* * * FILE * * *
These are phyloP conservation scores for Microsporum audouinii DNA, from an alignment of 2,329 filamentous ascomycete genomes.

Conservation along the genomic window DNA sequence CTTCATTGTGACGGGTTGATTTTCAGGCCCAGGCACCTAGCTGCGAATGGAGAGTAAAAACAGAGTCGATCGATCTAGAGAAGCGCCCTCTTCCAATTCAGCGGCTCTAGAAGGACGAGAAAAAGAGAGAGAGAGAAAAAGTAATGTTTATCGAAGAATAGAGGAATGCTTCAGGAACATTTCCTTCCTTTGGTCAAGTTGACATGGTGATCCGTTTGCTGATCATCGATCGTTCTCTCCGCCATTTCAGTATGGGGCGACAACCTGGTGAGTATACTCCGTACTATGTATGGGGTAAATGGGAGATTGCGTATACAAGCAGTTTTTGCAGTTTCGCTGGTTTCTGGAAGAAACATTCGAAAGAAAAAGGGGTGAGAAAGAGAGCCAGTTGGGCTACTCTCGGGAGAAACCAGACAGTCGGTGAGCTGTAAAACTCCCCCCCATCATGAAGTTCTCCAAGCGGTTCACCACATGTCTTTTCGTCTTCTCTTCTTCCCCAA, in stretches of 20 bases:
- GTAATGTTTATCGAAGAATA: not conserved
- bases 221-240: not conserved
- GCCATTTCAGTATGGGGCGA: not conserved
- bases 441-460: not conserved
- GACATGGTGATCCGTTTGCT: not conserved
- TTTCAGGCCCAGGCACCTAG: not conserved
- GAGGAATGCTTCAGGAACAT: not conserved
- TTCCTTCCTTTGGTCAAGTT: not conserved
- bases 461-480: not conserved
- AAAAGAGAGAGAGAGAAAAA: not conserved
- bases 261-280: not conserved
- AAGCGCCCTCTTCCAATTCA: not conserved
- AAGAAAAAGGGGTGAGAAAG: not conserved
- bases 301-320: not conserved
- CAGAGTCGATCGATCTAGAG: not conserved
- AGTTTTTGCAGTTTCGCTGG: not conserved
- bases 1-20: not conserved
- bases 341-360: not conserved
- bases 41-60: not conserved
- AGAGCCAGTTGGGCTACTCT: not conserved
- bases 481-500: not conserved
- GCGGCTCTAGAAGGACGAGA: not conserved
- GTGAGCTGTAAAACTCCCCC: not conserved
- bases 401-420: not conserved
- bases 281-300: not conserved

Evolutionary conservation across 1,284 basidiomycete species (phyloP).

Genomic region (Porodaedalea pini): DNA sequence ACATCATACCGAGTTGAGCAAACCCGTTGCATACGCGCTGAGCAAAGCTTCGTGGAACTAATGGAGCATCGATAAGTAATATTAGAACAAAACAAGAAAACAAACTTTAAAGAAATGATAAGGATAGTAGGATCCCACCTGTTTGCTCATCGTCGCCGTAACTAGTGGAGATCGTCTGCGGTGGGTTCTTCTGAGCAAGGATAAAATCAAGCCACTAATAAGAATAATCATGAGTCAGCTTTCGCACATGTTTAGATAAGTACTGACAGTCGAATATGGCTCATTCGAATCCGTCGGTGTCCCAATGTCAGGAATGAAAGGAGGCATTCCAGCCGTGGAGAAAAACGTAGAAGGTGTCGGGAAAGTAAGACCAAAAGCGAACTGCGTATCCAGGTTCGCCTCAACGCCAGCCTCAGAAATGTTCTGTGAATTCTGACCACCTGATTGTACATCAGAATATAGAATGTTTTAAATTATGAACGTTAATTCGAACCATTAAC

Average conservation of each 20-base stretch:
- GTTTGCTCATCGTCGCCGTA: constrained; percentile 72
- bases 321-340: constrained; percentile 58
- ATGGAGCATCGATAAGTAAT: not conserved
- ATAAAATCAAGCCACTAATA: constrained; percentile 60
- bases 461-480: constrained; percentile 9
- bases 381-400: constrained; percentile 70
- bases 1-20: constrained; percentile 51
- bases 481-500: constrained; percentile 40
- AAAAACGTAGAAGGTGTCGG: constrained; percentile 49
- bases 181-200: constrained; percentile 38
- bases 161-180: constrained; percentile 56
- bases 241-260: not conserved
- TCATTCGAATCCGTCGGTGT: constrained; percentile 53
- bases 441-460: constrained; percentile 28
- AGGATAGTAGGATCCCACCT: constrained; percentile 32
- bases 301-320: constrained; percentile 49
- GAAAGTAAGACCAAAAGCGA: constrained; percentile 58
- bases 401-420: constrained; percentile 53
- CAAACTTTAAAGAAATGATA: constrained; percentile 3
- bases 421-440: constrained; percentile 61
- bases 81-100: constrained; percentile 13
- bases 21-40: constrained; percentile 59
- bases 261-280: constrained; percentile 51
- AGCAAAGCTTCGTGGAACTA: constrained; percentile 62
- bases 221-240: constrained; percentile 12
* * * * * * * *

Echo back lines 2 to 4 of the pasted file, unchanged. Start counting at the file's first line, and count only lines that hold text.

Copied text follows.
Conservation along the genomic window DNA sequence CTTCATTGTGACGGGTTGATTTTCAGGCCCAGGCACCTAGCTGCGAATGGAGAGTAAAAACAGAGTCGATCGATCTAGAGAAGCGCCCTCTTCCAATTCAGCGGCTCTAGAAGGACGAGAAAAAGAGAGAGAGAGAAAAAGTAATGTTTATCGAAGAATAGAGGAATGCTTCAGGAACATTTCCTTCCTTTGGTCAAGTTGACATGGTGATCCGTTTGCTGATCATCGATCGTTCTCTCCGCCATTTCAGTATGGGGCGACAACCTGGTGAGTATACTCCGTACTATGTATGGGGTAAATGGGAGATTGCGTATACAAGCAGTTTTTGCAGTTTCGCTGGTTTCTGGAAGAAACATTCGAAAGAAAAAGGGGTGAGAAAGAGAGCCAGTTGGGCTACTCTCGGGAGAAACCAGACAGTCGGTGAGCTGTAAAACTCCCCCCCATCATGAAGTTCTCCAAGCGGTTCACCACATGTCTTTTCGTCTTCTCTTCTTCCCCAA, in stretches of 20 bases:
- GTAATGTTTATCGAAGAATA: not conserved
- bases 221-240: not conserved